Post Profile






UC Davis study shows that the increase in obesity among California school children has slowed

SACRAMENTO, Calif. -- After years of increases in the rates of childhood obesity, a new UC Davis study shows that the increase slowed from 2003 to 2008 among California school children. While encouraged by the results, the authors expressed concern about a group of youngsters currently driving the increase in obesity: children under age 10. read more
read more

share

Related Posts


Increased adiposity and reduced physical activity in children: Cause or effect?

Academics / General Science : Science Daily

Increased adiposity is likely to cause reduced physical activity in children, according to new research. The results of the study suggest that promoting weight loss in overweight and obese children might also increase childhood acti...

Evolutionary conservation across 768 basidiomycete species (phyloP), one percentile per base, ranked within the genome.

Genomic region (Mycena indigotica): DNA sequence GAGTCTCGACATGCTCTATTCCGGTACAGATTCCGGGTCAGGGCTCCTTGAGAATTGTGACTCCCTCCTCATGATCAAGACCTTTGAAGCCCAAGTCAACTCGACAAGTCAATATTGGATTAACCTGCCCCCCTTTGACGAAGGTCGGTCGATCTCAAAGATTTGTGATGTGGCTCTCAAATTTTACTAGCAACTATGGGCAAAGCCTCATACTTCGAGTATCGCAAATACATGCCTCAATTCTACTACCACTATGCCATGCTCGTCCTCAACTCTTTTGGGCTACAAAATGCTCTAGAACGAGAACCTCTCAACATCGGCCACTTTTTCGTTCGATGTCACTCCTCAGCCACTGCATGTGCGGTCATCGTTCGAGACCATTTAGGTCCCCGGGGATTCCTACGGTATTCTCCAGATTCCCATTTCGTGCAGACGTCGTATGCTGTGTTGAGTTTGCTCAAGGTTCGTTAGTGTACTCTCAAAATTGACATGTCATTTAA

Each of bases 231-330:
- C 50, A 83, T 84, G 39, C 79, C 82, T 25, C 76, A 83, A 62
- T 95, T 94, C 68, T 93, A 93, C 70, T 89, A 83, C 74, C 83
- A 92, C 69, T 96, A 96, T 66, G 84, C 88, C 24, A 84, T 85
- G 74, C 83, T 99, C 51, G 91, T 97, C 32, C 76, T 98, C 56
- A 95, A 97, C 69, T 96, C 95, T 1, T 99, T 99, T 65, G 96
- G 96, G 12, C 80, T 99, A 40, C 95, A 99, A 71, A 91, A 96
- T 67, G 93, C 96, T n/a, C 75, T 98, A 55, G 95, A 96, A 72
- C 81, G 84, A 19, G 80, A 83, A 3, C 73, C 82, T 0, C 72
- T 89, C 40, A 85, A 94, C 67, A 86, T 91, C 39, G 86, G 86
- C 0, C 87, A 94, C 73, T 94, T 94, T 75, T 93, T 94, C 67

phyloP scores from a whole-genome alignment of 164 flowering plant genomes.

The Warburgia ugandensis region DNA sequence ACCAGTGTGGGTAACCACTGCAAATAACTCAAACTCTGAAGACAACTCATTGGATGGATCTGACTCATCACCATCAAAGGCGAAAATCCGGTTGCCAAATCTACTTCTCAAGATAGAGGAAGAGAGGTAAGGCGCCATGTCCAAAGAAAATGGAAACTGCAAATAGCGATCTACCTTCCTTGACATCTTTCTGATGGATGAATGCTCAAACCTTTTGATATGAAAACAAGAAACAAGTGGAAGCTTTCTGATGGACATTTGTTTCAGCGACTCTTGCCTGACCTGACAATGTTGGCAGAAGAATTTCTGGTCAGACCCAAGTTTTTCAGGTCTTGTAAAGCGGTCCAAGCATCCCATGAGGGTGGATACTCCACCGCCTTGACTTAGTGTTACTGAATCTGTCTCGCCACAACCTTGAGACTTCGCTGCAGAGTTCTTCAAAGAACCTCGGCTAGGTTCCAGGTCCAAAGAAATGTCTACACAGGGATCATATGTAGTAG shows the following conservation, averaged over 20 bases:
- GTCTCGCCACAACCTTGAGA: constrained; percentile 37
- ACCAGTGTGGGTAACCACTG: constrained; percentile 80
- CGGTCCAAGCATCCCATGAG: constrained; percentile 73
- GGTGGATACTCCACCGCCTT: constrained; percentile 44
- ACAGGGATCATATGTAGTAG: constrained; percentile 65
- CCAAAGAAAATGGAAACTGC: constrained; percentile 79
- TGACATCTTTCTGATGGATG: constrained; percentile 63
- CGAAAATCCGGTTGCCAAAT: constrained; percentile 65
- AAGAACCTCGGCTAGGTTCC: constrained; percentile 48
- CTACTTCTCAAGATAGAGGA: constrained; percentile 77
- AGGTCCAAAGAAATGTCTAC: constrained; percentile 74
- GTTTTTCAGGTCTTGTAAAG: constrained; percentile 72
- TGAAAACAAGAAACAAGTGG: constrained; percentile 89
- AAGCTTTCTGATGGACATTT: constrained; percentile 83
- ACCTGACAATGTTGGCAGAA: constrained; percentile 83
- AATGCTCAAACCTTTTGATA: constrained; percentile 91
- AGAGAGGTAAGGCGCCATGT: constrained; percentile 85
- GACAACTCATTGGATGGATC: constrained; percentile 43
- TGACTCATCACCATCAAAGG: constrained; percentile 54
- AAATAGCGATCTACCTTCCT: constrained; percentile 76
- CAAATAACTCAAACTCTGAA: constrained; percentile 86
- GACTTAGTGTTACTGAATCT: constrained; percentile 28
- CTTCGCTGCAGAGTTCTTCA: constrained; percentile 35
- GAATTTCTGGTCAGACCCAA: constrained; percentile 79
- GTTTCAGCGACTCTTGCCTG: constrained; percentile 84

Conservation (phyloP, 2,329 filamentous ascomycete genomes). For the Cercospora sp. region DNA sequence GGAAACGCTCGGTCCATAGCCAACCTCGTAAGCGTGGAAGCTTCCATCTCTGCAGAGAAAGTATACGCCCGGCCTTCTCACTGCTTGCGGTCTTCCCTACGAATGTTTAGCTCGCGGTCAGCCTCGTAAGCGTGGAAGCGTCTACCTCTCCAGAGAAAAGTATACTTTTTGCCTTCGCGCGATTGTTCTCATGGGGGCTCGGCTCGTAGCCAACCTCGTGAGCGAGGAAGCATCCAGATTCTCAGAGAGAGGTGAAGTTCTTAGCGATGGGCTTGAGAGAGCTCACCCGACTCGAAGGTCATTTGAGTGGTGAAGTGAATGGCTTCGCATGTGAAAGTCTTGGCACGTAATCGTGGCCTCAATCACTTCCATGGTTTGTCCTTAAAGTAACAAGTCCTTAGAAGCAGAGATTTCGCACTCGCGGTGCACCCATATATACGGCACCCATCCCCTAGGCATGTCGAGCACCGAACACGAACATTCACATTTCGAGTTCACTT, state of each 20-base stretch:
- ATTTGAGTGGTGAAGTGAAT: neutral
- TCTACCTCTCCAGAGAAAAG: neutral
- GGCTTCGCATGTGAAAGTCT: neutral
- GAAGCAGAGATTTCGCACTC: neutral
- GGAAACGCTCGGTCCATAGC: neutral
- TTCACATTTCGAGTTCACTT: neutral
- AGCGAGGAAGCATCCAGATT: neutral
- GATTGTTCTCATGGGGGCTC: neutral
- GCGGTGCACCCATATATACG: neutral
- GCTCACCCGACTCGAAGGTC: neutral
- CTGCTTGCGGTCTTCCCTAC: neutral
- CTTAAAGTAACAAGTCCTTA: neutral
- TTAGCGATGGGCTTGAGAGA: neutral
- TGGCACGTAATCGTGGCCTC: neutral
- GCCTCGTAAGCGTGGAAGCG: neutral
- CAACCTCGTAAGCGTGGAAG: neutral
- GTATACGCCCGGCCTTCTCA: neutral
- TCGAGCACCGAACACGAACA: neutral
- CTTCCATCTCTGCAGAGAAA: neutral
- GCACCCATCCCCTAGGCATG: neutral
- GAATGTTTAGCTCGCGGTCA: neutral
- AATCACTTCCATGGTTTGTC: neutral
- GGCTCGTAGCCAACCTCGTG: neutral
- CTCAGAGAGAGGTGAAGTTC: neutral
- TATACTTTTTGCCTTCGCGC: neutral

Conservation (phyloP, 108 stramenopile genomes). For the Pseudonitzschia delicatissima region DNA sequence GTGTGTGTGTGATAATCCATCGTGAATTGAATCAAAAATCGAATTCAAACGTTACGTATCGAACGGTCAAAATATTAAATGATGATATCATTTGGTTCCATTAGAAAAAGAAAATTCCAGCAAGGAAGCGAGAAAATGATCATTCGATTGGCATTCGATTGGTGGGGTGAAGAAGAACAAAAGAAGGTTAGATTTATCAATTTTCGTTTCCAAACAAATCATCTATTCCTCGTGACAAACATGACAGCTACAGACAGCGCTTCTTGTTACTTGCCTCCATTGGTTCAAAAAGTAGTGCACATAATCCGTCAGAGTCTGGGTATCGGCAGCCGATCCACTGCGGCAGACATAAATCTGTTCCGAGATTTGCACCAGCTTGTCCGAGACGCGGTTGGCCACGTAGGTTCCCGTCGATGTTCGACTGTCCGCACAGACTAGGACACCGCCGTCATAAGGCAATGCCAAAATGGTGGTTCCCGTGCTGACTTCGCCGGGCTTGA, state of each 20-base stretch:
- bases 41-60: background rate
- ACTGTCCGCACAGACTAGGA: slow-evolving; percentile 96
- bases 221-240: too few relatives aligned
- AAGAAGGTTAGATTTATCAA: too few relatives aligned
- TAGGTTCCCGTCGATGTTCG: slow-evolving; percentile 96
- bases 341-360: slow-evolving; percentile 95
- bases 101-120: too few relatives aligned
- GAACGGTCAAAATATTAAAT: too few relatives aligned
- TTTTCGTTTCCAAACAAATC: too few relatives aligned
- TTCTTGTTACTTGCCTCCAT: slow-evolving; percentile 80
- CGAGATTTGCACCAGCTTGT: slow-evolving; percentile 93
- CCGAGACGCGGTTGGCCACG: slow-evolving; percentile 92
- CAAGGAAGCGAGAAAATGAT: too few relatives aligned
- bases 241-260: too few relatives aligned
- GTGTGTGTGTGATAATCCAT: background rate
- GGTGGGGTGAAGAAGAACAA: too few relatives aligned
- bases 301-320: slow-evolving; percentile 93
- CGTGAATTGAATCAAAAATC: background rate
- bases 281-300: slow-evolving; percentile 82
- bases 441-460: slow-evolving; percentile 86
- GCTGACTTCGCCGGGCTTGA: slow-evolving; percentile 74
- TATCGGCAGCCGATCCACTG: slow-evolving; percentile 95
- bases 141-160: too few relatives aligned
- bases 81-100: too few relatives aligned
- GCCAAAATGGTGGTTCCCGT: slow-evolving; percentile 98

The Lancet: Most comprehensive global study to date shows obesity rates climbing worldwide

Academics / General Science : Science Codex

Worldwide, there has been a startling increase in rates of obesity and overweight in both adults (28% increase) and children (up by 47%) in the past 33 years, with the number of overweight and obese people rising from 857 million in...

Childhood obesity found linked to math performance

Academics / General Science : Science Codex

Obesity among children has increased dramatically over the past 40 years and has been tied to many health problems. Now a new study has found that children's weight is associated with their math performance. The longitudinal study, ...

Obesity, mood disorders increase peripartum cardiomyopathy risk

Academics / General Science : Science Daily

Anxiety, depression and bipolar disorder doubles the risk of peripartum cardiomyopathy during childbirth, while obesity leads to a 1.7-fold increase, researchers report. Women with common pregnancy-related symptoms such as shortness...

Health-care worker visits increase hepatitis B screening rates for Hmong Americans

Academics / General Science : Science Codex

(SACRAMENTO, Calif.) — In the first study of its kind, lay health workers increased screening rates for hepatitis B virus (HBV) and knowledge about the disease among a group of Asian Americans, known as the Hmong, UC Davis researche...

Comments



Copyright © 2015 Regator, LLC